- a method used in certain techniques of psychotherapy whereby the client learns by imitation alone, without any specific verbal direction by the therapist (See Cognitive behavior therapy) and
- a general process in which persons serve as models for others, exhibiting the behavior to be imitated by the others This process is most commonly discussed with respect to children in developmental psychology.
Confusingly, the word refers both to the behavior of the learner and the teacher.
As the name implies, in the modeling the client learns new skills by imitating another person, such as a parent or therapist, who performs the behavior to be acquired. A younger client may be exposed to behaviors or roles in peers who act as assistants to therapist & then be encouraged to imitate & practice the desired new responses. For example, modeling may be used to promote the learning of simple skills such as self-feeding for a profoundly intellectually disabled child, or more complex skills such as being more effective in social situations for a shy withdrawn adolescent.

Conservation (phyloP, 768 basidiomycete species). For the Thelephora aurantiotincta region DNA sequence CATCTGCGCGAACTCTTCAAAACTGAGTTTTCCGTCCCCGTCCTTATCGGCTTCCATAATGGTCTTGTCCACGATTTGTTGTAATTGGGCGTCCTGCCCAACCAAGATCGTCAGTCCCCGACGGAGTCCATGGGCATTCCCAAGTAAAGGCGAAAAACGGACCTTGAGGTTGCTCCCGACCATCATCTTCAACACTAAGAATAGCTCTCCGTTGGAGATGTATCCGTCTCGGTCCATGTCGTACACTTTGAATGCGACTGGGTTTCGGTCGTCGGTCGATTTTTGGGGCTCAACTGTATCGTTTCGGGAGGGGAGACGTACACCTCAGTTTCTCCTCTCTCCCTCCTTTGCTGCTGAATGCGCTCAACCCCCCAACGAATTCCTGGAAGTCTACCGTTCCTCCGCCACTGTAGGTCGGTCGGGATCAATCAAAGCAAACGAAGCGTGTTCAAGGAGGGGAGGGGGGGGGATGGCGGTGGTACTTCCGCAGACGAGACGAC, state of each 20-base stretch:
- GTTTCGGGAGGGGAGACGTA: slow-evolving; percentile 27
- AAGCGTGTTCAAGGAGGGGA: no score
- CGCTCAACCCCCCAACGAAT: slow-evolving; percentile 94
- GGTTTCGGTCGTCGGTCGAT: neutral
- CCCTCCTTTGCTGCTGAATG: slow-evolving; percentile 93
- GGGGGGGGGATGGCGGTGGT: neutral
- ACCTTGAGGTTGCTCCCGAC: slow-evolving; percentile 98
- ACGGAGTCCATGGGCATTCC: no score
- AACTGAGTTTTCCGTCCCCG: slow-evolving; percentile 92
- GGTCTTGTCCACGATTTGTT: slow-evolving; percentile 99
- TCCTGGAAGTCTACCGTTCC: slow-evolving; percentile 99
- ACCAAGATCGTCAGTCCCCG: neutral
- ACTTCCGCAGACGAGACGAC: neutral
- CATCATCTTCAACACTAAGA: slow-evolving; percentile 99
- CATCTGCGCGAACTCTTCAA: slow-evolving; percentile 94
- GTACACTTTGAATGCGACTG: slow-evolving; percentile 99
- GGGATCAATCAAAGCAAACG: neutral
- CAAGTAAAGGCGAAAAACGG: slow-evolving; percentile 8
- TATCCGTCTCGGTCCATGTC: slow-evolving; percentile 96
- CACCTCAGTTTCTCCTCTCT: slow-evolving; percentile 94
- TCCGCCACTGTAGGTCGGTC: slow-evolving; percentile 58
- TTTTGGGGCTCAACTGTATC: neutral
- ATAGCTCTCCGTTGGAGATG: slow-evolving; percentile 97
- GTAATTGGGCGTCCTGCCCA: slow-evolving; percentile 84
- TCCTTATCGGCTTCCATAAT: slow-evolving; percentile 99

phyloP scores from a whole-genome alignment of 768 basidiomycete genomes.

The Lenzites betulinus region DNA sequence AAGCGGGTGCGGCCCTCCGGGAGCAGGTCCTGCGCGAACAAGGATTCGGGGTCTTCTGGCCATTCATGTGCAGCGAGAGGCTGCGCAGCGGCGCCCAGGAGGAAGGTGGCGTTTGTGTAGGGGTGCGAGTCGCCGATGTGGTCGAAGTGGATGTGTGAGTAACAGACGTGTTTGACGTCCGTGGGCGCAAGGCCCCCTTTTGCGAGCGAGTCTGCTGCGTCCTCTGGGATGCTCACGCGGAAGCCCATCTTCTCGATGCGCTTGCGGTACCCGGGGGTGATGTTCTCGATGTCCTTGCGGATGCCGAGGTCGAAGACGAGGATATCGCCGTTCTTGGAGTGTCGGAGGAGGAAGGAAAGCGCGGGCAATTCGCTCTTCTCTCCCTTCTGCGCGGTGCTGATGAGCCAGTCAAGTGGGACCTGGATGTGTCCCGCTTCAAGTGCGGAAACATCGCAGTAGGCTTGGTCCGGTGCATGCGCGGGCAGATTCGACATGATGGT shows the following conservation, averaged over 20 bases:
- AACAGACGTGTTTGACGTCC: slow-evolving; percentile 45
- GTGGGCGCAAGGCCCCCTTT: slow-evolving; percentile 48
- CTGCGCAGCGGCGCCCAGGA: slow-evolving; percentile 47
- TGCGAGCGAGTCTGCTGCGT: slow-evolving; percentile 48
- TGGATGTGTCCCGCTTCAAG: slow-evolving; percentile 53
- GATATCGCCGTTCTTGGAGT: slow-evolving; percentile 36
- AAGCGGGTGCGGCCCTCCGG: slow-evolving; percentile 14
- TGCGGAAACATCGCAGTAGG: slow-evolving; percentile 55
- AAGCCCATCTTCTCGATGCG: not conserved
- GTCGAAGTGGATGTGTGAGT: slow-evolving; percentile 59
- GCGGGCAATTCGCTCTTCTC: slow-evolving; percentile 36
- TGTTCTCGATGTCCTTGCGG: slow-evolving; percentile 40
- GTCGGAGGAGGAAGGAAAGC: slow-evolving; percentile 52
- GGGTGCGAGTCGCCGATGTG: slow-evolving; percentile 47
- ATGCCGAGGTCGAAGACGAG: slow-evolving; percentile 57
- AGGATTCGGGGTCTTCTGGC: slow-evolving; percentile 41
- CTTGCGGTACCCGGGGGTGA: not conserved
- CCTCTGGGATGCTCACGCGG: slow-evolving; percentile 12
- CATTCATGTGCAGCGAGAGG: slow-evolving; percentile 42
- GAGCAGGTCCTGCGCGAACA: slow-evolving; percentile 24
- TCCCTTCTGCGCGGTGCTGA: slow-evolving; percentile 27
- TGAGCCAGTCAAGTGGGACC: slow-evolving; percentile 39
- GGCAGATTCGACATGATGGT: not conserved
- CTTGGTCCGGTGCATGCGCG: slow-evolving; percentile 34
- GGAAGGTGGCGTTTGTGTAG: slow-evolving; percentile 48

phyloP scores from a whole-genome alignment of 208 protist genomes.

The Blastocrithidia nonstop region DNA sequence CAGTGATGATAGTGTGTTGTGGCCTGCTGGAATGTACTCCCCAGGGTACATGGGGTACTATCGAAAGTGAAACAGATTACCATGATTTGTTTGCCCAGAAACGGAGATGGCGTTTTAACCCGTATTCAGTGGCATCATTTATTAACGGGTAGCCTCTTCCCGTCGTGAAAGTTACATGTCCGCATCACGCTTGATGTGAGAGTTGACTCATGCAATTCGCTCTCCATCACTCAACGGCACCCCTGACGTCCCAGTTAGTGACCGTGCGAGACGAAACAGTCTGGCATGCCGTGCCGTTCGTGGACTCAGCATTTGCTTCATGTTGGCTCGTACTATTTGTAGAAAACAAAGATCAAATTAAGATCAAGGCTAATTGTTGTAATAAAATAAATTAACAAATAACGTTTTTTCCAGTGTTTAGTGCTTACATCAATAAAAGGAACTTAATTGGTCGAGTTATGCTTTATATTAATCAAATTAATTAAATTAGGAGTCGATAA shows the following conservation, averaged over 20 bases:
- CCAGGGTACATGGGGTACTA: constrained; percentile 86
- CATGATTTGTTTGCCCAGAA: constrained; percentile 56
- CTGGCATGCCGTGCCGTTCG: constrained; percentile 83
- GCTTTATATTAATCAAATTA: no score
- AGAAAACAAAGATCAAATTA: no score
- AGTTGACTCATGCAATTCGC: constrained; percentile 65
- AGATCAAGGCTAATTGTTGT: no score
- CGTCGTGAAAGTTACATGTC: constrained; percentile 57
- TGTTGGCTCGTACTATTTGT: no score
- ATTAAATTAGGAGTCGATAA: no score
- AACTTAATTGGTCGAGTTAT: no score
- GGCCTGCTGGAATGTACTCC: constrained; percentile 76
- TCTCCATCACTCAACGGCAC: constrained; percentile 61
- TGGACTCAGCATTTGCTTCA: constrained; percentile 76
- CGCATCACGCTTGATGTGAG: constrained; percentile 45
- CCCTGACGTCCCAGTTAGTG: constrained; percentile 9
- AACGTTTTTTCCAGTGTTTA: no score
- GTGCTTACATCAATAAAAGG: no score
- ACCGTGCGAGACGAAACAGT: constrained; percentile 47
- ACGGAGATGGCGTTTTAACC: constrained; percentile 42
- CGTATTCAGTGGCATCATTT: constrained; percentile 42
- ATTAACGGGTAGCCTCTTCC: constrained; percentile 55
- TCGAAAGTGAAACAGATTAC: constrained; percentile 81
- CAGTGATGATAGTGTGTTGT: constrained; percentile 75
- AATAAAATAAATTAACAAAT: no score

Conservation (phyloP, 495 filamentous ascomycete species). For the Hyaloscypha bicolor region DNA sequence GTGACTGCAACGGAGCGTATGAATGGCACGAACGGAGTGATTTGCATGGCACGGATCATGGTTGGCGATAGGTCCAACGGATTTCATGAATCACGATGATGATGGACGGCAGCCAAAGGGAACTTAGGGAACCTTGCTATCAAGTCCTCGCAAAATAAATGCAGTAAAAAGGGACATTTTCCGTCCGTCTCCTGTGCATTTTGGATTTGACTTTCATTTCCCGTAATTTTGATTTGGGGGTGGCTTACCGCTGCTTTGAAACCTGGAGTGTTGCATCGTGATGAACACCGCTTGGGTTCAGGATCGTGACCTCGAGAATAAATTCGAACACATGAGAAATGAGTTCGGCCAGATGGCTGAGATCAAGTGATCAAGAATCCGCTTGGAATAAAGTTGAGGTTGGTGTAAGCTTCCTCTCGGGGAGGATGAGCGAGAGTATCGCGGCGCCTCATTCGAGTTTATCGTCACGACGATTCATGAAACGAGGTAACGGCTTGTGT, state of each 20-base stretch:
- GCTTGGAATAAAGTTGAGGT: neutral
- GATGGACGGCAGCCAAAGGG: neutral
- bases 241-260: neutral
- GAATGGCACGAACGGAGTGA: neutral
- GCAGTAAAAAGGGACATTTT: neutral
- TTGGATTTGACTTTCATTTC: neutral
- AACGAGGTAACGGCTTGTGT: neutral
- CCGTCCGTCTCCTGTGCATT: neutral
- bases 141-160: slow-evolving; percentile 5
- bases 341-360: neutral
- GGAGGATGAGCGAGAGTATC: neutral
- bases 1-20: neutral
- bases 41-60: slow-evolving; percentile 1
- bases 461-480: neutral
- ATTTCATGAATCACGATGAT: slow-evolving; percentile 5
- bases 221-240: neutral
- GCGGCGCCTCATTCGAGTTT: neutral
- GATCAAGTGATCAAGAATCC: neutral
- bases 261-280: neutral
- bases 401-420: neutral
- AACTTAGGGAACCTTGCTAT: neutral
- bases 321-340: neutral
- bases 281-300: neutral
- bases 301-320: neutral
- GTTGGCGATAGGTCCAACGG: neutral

An example of modeling would be that of the Bobo Doll Experiment run by Albert Bandura. The experiment shows children one of two ways to act toward a doll, adults "model" a behavior to see how the children react. The adults would be aggressive toward the doll and either get punished or rewarded for their actions. The children that were exposed to the rewarded aggressive behavior would act more aggressively toward the doll. The children that were exposed to the punished aggressive behavior would not act aggressively toward the doll.
- VandenBoss, Gary (2006) APA Dictionary of Psychology. Washington, DC: American Psychological Association
- Westen, D.; Burton, L. & Kowalski, R. (2006) Psychology: Australian and New Zealand Edition. Milton, QLD. John Wiley and Sons.
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